Skip to content
Stanford University School of Medicine

Stanford physician Sanjay Basu on using data to prevent chronic disease in the developing world

There's a new health policy challenge in developing countries. Though many see chronic conditions like type-2 diabetes and heart disease as problems plaguing the wealthiest nations, "Nearly 80 percent of the deaths worldwide from these two diseases are coming from the developing world," says Sanjay Basu, MD, PhD, an assistant professor of medicine at the Stanford Prevention Research Center.

But Basu is working to change this statistic, and his efforts just won him the $100,000 George Rosenkranz Prize for Health Care Research in Developing Countries. Administered by Stanford's Center for Health Policy/Center for Primary Care and Outcomes Research at the Freeman Spogli Institute for International Studies, the award will help fund Basu's large-scale data collection project in India. With a data set from over 65,000 people, Basu hopes to improve type-2 diabetes screening in the country, leading to better treatment and detection of the disease.

A researcher focused primarily on global development and human health, Basu is also an internal medicine physician with a master's in medical anthropology and a doctorate in epidemiology. In the following Q&A, he discusses his current research interests and plans for the future.

How did you first become interested in global health policy and the developing world?

As a child, our family went back and forth between the United States and India, and the contrasts in daily life were striking and overwhelming. There is a sense in many parts of India that life is a privilege, and a constant struggle to maintain.

Your research in India will involve data collection and mathematical modeling, which sounds rather abstract. How does this work translate into real-world improvements in people's health?

Our research serves as a bridge between the clinical science of how to prevent and treat disease, and the detailed operations of how to actually deliver better prevention and treatment in the real world. What we specifically do is combine biological and clinical data with data on program reach, budgets, and operations. In other words, we might learn how to build a car in a textbook, but our models look at how to make the car factory operate optimally so that the product, in the end, is drivable. We've worked closely with both government agencies and non-governmental groups to deliver programs in real-world populations, and to continuously improve those programs over time. For example, our work on how to introduce better tobacco control programs in India has actually resulted in recent legislation that has lowered tobacco use in some critical parts of the population.

What's different about approaching chronic disease prevention in India versus in the United States?

The sheer size and diversity of the population is one big difference. India is four times the size of the United States, and far more diverse. There is simultaneously malnutrition and obesity, starvation and type-2 diabetes, vitamin deficiency and heart attacks - often in the same city. That means designing programs for a country - or a province, or even a city - requires a lot of attention to complicated perverse outcomes that may happen. For example, we've looked into reducing sodium intake as a strategy to lower hypertension and cardiovascular disease. But we also have to make sure that we don't generate iodine deficiency since salt is the major delivery strategy for iodine and, unlike the United States, iodine deficiency is a serious concern in India.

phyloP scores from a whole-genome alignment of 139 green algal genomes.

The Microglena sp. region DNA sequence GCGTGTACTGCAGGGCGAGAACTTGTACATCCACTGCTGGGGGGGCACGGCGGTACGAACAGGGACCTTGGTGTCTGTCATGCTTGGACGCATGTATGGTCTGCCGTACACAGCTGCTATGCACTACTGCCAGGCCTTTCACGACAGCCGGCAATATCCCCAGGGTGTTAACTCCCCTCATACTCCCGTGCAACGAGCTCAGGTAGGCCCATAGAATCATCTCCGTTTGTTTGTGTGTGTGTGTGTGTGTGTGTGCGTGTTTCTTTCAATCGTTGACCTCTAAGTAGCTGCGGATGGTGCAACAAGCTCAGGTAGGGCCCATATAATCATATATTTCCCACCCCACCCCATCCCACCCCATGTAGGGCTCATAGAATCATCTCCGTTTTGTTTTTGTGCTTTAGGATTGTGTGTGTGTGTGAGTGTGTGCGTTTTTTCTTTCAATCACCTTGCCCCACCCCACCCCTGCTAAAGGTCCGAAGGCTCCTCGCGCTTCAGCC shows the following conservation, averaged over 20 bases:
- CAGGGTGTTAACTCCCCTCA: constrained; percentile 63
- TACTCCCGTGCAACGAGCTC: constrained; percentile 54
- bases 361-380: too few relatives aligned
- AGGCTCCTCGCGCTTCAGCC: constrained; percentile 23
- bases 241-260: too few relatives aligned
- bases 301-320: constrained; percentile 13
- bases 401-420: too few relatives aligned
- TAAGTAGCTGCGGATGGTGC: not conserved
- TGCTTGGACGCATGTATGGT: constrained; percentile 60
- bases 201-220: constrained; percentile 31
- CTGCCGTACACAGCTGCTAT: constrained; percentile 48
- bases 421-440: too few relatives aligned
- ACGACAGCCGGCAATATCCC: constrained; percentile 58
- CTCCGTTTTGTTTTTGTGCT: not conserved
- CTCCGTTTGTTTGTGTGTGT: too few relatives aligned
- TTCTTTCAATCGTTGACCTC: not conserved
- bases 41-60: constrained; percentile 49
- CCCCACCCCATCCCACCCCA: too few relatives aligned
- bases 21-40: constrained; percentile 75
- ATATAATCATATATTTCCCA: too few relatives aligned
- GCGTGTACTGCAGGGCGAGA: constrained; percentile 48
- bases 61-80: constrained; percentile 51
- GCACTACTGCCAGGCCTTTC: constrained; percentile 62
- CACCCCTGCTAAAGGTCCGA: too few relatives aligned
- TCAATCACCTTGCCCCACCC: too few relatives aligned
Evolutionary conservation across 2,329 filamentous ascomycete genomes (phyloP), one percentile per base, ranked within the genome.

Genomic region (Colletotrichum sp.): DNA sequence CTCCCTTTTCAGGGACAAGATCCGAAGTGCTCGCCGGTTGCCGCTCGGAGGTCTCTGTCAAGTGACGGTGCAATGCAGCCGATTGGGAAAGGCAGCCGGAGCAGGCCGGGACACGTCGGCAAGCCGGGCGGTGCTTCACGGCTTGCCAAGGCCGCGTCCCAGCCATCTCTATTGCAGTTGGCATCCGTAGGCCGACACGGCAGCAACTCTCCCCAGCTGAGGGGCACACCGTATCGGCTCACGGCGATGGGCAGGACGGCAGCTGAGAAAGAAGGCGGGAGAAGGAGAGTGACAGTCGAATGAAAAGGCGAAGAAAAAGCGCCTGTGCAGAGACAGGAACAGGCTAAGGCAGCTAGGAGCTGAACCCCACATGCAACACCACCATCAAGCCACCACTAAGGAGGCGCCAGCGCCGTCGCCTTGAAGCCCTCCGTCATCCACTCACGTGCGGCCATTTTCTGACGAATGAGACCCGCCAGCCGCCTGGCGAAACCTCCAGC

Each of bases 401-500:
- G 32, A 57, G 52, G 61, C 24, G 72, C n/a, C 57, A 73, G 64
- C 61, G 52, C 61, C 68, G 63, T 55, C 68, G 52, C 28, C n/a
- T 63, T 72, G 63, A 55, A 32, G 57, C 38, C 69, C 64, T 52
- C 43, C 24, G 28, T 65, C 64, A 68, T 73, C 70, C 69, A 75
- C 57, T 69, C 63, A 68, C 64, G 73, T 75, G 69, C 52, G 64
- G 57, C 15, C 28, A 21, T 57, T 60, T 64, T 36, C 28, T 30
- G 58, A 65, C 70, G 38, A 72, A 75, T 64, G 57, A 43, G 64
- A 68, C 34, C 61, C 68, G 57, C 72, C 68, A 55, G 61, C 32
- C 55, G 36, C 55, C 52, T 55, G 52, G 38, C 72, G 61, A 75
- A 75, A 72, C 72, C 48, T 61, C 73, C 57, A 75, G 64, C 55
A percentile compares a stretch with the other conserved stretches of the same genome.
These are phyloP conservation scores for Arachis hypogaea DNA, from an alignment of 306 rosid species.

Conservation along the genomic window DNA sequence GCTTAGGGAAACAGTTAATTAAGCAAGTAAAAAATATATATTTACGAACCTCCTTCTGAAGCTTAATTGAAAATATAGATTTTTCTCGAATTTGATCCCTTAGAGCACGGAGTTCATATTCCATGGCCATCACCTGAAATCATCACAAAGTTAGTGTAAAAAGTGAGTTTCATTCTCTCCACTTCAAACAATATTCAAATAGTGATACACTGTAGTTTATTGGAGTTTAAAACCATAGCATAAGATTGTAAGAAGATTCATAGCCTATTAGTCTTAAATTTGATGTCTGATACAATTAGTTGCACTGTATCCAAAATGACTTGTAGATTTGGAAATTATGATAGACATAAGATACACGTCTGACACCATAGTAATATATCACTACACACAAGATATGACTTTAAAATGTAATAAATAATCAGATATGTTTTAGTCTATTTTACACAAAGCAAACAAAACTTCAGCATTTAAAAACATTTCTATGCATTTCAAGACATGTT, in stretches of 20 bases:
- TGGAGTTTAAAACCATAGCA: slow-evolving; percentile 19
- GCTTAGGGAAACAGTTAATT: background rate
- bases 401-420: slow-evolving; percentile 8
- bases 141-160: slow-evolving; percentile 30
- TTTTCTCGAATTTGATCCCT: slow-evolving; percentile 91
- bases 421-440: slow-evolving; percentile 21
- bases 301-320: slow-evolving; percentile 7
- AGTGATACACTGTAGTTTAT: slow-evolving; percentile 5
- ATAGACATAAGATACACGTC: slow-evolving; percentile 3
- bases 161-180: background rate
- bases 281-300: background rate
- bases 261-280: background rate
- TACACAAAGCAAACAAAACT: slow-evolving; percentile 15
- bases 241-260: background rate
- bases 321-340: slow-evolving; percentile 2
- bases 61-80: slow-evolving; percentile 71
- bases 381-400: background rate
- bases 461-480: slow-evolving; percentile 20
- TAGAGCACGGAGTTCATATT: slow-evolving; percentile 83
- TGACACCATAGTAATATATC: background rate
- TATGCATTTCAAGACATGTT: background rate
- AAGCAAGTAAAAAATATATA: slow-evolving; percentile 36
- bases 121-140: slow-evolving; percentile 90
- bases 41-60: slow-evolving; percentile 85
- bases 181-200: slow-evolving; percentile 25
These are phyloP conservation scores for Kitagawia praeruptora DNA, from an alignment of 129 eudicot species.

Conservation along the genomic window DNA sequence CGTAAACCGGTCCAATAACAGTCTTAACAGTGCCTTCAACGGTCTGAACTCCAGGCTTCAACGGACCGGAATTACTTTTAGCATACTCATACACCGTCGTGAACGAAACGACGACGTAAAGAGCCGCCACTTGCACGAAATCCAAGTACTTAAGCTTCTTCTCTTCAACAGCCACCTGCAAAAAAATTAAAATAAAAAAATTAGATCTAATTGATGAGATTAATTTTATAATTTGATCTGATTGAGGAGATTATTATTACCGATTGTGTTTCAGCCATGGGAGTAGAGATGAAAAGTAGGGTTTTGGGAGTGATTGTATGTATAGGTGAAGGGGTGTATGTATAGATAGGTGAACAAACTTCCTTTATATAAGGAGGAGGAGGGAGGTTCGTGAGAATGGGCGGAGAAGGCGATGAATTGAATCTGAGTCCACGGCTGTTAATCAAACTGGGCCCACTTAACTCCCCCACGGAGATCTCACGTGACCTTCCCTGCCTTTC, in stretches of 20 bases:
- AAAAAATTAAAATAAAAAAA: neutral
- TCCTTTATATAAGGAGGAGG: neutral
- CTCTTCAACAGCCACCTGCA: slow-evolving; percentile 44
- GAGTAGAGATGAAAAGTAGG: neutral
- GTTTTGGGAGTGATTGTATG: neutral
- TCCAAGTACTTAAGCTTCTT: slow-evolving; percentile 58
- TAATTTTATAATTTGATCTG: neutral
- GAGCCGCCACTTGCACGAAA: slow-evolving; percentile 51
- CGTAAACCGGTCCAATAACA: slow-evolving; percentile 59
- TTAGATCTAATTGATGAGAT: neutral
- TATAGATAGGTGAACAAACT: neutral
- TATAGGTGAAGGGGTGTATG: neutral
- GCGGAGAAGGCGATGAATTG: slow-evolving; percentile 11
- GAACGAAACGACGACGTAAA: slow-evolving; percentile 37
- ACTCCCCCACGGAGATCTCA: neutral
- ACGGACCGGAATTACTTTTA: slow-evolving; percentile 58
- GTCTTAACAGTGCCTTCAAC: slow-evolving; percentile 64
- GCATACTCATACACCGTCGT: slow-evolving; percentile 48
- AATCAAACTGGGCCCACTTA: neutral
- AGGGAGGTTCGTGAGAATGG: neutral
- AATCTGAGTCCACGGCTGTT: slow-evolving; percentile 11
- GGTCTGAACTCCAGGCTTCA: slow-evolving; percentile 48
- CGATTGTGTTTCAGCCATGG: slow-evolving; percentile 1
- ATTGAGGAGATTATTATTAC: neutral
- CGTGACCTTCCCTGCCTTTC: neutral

What are the policy implications of your research?

Within tight budgets, we seek to inform what policies will most likely generate population health improvements with minimal perverse outcomes. The key question right now is how to find needles in a haystack: people who have diabetes in a population of 1.3 billion who theoretically are at "high risk" by standard definitions. Within available budgets, it's not possible to screen everyone door to door. The question is how to find these folks within the limits of current infrastructure, or how to build better infrastructure without taking away funding from other important causes.

What's next for you? What other research projects might your laboratory pursue down the road?

We are expanding our analysis of actual healthcare outcomes among populations. We're studying "natural experiments" in which similar populations experience very different health policies—such as new insurance, prevention, and treatment programs. And then we follow those folks as they move through similar processes of economic development, urbanization, and cultural change to find out "what works" and what fails in improving population health outcomes.

Kylie Gordon works on the digital media team at Stanford University Communications. She received her undergraduate degree from Stanford in Modern Thought and Literature and has a graduate degree in Creative Writing from Northwestern University.

Previously: Study shows banning soda purchases using food stamps would reduce obesity and type-2 diabetes, Stanford’s Sanjay Basu named a Top Global Thinker of 2013, Could a palm oil tax lower the death rate from cardiovascular disease in India?, Can food stamps help lighten America’s obesity epidemic? and New evidence for a direct sugar-to-diabetes link
Photo of George Rosenkranz with Sanjay Basu by Adam Gorlick

Popular posts